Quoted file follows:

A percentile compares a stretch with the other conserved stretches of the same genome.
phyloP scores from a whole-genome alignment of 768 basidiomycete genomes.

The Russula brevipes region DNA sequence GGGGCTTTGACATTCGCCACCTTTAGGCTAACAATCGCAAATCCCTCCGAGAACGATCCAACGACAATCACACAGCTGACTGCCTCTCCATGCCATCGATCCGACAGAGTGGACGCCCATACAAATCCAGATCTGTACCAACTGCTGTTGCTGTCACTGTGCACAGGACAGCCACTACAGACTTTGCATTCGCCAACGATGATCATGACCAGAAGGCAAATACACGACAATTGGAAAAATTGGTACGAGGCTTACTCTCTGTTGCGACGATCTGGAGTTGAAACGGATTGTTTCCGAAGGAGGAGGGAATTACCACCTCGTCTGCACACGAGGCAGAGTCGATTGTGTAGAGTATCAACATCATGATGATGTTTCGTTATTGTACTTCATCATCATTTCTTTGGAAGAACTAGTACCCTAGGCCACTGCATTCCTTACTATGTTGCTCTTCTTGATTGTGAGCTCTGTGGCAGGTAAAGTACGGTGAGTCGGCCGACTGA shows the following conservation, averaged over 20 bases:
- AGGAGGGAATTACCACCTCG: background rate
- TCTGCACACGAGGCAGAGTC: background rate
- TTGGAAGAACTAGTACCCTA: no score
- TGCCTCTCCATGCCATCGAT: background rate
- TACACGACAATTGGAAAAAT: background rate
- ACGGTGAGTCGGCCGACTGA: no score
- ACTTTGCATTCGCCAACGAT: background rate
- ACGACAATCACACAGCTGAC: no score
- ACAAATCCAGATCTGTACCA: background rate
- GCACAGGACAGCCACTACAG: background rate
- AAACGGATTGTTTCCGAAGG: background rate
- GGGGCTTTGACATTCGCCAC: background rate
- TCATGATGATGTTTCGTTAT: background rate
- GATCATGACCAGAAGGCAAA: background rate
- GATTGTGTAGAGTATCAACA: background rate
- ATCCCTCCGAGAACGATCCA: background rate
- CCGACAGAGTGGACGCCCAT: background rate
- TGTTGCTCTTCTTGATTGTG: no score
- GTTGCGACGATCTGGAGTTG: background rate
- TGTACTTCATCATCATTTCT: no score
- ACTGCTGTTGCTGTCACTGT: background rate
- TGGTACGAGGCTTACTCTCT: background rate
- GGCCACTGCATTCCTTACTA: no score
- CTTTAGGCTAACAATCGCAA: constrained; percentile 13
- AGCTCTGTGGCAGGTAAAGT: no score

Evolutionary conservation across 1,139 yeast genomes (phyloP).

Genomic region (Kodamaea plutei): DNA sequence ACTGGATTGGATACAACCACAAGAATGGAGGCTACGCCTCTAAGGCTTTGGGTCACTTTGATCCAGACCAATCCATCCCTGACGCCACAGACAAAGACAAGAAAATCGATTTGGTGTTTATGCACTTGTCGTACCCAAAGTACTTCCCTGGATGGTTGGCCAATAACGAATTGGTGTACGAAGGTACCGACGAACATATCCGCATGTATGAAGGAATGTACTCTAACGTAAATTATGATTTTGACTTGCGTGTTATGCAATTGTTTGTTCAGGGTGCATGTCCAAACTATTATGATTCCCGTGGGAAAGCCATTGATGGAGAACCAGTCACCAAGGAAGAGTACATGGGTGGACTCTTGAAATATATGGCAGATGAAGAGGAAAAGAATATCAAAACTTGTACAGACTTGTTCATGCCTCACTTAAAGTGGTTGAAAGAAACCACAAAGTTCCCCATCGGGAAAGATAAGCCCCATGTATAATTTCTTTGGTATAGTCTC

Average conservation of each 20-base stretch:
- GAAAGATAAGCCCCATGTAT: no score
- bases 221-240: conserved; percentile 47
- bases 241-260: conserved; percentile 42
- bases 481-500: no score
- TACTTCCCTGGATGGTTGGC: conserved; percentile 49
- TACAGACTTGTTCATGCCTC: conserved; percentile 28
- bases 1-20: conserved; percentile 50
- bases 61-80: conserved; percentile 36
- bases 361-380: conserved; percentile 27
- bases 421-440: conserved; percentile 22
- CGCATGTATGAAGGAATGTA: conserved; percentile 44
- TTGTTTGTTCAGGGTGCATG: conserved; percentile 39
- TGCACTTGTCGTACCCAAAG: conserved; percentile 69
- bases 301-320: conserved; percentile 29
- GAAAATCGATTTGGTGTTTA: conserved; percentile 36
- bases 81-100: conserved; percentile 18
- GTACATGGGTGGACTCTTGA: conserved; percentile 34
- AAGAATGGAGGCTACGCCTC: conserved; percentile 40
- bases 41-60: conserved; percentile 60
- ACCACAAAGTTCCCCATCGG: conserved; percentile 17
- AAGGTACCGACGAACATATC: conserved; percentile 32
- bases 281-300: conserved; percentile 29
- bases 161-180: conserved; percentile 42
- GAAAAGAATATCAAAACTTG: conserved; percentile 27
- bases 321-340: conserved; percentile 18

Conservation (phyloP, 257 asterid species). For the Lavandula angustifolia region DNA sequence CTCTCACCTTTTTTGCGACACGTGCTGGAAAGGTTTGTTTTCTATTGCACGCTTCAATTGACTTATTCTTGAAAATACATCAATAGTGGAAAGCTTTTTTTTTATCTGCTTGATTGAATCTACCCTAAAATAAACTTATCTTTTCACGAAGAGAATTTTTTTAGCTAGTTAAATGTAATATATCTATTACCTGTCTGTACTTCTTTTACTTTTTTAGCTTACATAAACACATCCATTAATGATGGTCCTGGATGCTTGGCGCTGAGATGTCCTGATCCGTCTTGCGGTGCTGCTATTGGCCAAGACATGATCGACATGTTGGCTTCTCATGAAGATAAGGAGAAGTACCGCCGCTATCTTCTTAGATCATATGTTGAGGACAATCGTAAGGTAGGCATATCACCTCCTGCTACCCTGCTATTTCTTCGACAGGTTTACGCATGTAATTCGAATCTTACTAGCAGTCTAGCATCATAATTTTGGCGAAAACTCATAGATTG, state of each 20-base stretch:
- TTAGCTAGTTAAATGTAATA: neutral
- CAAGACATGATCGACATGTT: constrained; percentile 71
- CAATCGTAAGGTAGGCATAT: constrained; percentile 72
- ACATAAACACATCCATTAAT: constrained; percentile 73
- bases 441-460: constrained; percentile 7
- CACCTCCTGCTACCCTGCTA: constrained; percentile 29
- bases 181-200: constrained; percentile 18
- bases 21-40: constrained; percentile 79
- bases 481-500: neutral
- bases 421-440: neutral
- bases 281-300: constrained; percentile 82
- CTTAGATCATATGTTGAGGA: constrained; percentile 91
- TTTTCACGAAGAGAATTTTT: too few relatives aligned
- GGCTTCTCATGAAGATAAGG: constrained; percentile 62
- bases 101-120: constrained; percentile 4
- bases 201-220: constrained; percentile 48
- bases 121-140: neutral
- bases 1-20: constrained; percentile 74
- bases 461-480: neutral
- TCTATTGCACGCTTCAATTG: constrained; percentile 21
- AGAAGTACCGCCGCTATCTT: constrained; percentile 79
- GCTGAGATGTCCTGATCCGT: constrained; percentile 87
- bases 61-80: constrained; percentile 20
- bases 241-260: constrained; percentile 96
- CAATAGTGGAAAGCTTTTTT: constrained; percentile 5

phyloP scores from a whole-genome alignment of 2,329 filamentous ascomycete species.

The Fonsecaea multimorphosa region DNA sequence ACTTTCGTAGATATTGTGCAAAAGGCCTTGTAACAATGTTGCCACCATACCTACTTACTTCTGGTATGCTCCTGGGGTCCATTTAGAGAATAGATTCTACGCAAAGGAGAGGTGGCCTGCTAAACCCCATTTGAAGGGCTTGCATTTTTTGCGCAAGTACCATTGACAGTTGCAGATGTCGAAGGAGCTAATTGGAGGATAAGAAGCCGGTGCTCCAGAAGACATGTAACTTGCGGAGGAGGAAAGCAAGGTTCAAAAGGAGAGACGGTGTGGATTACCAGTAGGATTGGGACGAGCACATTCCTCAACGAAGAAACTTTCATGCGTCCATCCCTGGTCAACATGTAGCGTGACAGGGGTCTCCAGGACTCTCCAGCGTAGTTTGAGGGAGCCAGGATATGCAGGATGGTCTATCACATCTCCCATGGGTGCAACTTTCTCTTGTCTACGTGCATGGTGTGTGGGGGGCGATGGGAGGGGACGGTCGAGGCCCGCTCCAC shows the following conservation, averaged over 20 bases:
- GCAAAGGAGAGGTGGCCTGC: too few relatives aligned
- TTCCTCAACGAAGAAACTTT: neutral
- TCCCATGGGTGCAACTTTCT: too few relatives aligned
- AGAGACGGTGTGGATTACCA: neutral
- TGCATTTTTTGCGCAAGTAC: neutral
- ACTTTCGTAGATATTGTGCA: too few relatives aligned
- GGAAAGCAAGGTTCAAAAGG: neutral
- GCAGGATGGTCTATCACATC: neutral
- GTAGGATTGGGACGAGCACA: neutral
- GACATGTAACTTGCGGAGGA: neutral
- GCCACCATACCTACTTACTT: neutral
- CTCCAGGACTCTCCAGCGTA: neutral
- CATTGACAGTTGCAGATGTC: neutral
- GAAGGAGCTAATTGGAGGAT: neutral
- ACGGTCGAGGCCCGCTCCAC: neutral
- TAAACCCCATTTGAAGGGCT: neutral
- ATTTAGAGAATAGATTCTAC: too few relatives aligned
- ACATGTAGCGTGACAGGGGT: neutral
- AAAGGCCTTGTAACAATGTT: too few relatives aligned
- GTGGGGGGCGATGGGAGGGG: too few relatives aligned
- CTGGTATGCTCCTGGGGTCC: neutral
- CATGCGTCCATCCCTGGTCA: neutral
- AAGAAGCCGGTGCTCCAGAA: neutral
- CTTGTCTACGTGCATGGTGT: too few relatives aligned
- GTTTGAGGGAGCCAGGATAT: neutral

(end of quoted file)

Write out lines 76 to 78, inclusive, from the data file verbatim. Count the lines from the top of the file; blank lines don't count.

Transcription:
- bases 461-480: neutral
- TCTATTGCACGCTTCAATTG: constrained; percentile 21
- AGAAGTACCGCCGCTATCTT: constrained; percentile 79